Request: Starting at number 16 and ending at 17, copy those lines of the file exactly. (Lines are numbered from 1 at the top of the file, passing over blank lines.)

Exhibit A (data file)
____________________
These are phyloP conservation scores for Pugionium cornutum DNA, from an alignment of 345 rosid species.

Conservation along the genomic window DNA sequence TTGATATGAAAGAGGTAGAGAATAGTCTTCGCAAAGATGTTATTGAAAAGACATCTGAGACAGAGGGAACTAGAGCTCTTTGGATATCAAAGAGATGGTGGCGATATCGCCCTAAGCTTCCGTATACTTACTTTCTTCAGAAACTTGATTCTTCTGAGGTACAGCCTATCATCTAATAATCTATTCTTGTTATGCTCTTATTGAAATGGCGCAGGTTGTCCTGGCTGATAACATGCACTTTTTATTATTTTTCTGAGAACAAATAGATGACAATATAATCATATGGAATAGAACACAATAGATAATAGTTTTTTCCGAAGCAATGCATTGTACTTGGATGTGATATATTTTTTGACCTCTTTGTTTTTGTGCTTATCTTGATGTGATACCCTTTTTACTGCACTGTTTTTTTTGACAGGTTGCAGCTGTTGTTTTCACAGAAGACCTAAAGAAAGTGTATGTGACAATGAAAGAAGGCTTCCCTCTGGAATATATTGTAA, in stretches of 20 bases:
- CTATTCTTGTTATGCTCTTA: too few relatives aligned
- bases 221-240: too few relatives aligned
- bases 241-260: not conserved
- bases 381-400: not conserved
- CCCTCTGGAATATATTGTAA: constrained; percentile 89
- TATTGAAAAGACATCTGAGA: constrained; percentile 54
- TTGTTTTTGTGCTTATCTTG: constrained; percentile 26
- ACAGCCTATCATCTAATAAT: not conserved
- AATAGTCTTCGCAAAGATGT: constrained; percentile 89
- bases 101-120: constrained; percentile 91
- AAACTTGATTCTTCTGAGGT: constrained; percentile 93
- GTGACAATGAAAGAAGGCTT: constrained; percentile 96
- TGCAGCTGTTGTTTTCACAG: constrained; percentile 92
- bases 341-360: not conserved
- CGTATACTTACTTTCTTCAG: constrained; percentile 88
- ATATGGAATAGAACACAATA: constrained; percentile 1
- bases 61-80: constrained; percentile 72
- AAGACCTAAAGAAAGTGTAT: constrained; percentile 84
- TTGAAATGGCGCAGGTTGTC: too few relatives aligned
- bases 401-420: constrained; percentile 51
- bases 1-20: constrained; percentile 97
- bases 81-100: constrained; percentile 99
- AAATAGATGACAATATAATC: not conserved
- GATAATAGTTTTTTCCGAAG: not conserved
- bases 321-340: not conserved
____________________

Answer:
- bases 341-360: not conserved
- CGTATACTTACTTTCTTCAG: constrained; percentile 88